Released:
20-Dec-2017 9:30 AM EST
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Article ID: 687135

Blueberry Vinegar Improves Memory in Mice with Amnesia

American Chemical Society (ACS)

Dementia affects millions of people worldwide, robbing them of their ability to think, remember and live as they once did. In the search for new ways to fight cognitive decline, scientists report in ACS’ Journal of Agricultural and Food Chemistry that blueberry vinegar might offer some help. They found that the fermented product could restore cognitive function in mice.

Released:
20-Dec-2017 9:30 AM EST
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Aging, All Journal News, Alzheimer's and Dementia, Food Science, Mental Health, Neuro, Local - DC, Local - DC Metro

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Article ID: 686743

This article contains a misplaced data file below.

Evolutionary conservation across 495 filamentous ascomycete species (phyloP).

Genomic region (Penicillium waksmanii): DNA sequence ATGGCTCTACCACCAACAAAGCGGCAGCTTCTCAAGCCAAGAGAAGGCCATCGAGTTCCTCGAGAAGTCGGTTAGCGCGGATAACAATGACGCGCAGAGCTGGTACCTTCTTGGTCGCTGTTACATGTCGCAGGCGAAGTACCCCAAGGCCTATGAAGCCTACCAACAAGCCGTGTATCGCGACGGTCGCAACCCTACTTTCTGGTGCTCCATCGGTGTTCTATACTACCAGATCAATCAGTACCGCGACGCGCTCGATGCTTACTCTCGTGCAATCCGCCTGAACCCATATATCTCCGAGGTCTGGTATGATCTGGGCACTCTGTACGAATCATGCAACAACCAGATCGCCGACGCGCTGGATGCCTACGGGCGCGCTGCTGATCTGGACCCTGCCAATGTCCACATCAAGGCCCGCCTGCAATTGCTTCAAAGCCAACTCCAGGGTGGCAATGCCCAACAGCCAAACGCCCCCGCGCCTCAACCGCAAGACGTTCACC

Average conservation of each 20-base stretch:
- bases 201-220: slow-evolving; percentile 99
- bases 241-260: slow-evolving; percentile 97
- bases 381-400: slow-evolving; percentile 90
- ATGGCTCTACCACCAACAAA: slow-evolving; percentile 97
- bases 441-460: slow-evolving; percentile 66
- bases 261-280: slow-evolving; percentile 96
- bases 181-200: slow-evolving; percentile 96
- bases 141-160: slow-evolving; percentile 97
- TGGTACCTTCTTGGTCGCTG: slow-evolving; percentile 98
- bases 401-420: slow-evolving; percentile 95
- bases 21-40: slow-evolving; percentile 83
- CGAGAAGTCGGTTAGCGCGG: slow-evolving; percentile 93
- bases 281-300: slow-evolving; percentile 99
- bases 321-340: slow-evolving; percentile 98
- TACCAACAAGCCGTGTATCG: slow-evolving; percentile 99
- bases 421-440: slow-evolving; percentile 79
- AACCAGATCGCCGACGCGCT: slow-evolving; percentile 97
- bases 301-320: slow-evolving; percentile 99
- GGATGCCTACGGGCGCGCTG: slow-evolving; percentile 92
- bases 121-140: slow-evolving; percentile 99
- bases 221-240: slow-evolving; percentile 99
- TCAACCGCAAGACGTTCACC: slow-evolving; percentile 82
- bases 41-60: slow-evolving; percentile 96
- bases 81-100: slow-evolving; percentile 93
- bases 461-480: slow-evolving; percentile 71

Improving Cyber Security in Harsh Environments

American Chemical Society (ACS)

Many people don’t worry about the security of their personal information until it’s too late. And protecting data is even more important for military personnel, whose lives could be in danger if some types of information were to get into the wrong hands. Now, one group reports in ACS Nano a new way to protect data, especially when it is subjected to extreme environmental conditions.

Released:
13-Dec-2017 9:05 AM EST
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All Journal News, Technology, Cybersecurity, Local - DC, Local - DC Metro